Alexander Hamilton Papers

Enclosure: William Gordon to George Washington, [1 March 1780]

William Gordon to George Washington2

[Jamaica Plain, Massachusetts, March 1, 1780]

My dear Sir

The last week I was designing to send You a friendly letter, without introducing into it any of my own concerns: but Col Henly calling upon me on the saturday afternoon, with a most extraordinary letter from Col Hamilton hath reduced me to the necessity of altering my plan. In some stations moral character is of little importance, but in mine it is next to All; & like female honour must be defended at all adventures. I have submitted to the trouble of transcribing all that hath passed between the Colonel & myself, which I shall enclose.3 I must make some remarks upon his last letter,4 but shall not be bitter in my expressions, as I would not add to the pain, I apprehend, your Excellency will feel upon the perusal of it. If in the body of the letter he alludes to any matters I have said or wrote, with a view of informing gentlemen, in particular departments, of facts or reports that they should not be strangers to, he shews himself to have been unworthy of that confidence, which was put in him when entrusted therewith. I have gone upon justifiable principles in what was done—have designed to serve the public & individuals. In consequence of my connexions thro the Northern States & down to Philadelphia, with persons, in & out of Congress, in civil & military life, I have had opportunities of seeing & receiving a variety of letters & of knowing many secrets, &, had I been villainously inclined, might have occasioned irreparable damage to the common cause; but I have made it my business to improve my knowledge to other & better purposes; & had all acted upon my plan, there would not have been those long interruptions of friendship & harmony that have subsisted in some instances. I have been obliged to mix myself with different companies, but I have carefully avoided intermixing myself with some of their particular disputes, & have carried it respectfully to all, which some may deem duplicity. If the Col alludes to reports, I have nothing to observe, but that there is no answering to those that are general; let them be reduced to particular allegations, & I doubt not but that I can clear myself. But in the present times, he who will boldly attack the vices thereof must expect to go thro’ bad reports as well as good. The best of characters must submit to this tax upon their virtue.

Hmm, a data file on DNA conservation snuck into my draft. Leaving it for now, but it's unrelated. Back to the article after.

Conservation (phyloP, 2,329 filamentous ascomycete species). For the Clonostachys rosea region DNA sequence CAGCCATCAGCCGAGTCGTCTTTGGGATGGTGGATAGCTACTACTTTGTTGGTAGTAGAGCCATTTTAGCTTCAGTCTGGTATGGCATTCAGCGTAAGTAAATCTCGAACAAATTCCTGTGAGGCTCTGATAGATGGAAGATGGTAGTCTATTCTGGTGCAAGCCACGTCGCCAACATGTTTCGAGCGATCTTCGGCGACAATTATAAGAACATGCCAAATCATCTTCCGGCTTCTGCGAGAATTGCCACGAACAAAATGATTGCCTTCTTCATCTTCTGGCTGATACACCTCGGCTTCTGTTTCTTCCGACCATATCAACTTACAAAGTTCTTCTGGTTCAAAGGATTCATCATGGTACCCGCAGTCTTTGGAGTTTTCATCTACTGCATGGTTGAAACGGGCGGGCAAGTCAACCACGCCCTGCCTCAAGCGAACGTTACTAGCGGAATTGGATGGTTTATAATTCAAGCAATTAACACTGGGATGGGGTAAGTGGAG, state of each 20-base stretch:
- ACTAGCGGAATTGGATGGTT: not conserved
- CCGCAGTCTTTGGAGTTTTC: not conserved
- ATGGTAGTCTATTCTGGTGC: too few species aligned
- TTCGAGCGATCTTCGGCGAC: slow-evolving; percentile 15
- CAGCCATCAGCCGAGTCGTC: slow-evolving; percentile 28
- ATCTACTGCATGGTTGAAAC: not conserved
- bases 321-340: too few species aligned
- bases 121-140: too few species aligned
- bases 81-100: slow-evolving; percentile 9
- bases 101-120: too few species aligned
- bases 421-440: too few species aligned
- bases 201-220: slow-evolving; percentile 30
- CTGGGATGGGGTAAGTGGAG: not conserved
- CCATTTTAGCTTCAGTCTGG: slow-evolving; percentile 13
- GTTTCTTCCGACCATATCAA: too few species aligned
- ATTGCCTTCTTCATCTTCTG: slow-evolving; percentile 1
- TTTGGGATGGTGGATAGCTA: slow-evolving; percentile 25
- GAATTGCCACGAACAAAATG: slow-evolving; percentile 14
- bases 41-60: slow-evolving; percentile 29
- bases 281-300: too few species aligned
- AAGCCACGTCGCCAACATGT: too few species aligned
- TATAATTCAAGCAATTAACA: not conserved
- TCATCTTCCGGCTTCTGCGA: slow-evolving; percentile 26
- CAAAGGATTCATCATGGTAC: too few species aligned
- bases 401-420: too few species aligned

The Col in his last letter writes “I at first suspected, that you are yourself the author of the calumny”—his singular proceedings have not in the least tended to prove the report a calumny; or to confirm me in the opinion of his innocence. But if he suspected it at first, why did he not comply with my terms, upon which I promised to give him the name of my informer? This would not have been so improper for a gentleman, as to write in the manner he hath done. If he thought I made a feint of involving Congress, where was his subtilty in not catching me in my own trap by desiring me to follow the mode I proposed in the close of my letter? In stiling the affair a business little worthy ⟨of the⟩ attention of Congress, he forgets that on Sepr 5. he wrote “The crime alleged to me is of such enormity that if I am guilty it ought not to go unpunished, & if I am innocent I should have an opportunity of vindicating my innocence. It is incumbent upon you, Sir, to afford the means, either by accusing me to my civil or military superiors, or by disclosing the author of the information.”5